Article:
Over the last few years, the contemporary art world has seen artworks made with what used to be considered “minor” mediums come into vogue, from the fiber arts wonders of Sheila Hicks to the ceramic investigations of Takuro Kuwata. Now, with buzzed-about emerging artists like Korakrit Arunanondchai, Ivana Basic and Agnieszka Polska featuring blown glass in their installation, the ancient and delicate practice of glassmaking is having a major moment.
Perhaps serious artists have always been seduced by glass—and not just “glass superstars” like Dale Chihuly who works exclusively with the material. A myriad of art stars—from Robert Rauschenberg and Lynda Benglis to Tauba Auerbach and Kiki Smith—have created significant works in glass, and since the ‘70s one organization has made it a little easier for great artists to explore all the artistic possibilities glass has to offer.
UrbanGlass (originally called the New York Experimental Glass Workshop) was founded in 1977 on Great Jones Street by three art school graduates (Erik Erikson, Richard Yelle and Joe Upham) who realized just how difficult it was for artists to find the necessary space and tools for glassmaking in New York.
They started by extending studio space and classes to working artists—as well as the kilns, rollers and pipes necessary for traditional glass firing and blowing. The group moved to SoHo in the 1980s, but after rents in that area inflated in the ‘90s, a move was made to Brooklyn’s spacious Strand Theatre: a 100-year-old vaudeville theater in Downtown Brooklyn that would eventually become 20,000 square feet of studio, store and gallery space. Along with the move, a new name was born: UrbanGlass.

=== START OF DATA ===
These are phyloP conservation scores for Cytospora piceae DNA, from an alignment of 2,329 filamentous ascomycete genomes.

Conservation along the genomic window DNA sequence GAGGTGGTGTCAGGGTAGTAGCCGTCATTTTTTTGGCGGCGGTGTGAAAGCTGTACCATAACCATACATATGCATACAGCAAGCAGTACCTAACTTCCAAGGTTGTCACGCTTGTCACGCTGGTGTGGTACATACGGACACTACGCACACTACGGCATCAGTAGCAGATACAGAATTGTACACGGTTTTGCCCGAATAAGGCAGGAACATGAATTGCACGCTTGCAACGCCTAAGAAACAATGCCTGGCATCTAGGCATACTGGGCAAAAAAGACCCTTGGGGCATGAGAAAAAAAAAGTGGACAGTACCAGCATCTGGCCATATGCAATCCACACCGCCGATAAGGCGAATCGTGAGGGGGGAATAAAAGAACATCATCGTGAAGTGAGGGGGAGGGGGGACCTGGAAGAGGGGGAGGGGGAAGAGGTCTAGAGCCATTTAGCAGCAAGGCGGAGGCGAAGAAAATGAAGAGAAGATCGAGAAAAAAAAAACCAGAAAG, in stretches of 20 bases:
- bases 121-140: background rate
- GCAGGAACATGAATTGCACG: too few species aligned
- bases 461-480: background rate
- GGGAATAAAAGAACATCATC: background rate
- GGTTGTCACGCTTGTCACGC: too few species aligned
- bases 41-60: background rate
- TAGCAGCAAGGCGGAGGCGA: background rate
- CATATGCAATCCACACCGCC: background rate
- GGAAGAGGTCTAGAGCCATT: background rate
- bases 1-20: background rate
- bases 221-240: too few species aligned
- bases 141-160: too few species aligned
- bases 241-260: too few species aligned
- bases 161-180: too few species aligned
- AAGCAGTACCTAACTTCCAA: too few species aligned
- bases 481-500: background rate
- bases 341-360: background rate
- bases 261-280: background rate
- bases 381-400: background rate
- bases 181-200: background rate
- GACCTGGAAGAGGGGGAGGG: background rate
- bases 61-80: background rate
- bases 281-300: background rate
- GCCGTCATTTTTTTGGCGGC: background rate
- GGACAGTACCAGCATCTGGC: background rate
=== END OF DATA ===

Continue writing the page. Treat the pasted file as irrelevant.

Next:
Each year the organization offers three jury-selected artists visiting artist fellowships—around 80 fellowships since the program began. The opportunity allows them to push their craft into new territories through the use of glass. Julianne Swartz, a 2015 fellowship winner from upstate New York, had previously worked in sculpture, photography and installation, but the time she spent in the UrbanGlass studio was revelatory. “I was struck by the physicality of blowing glass,” Swartz said. “The working time is so fast and unforgiving. You respond to what it does-like dancing with the material.”
This year marks the 40th anniversary of this beloved establishment. They’ll celebrate the achievement with a gala in May, honoring artist Thaddeus Wolfe and Heller Gallery’s Doug and Katya Heller.
“I think our survival is a testament to the need we serve, which is even greater today than when we were founded,” says UrbanGlass Executive Director Cybele Maylone. “The other part of our longevity comes from the fact that we’re the only organization on the East Coast that does what we do.”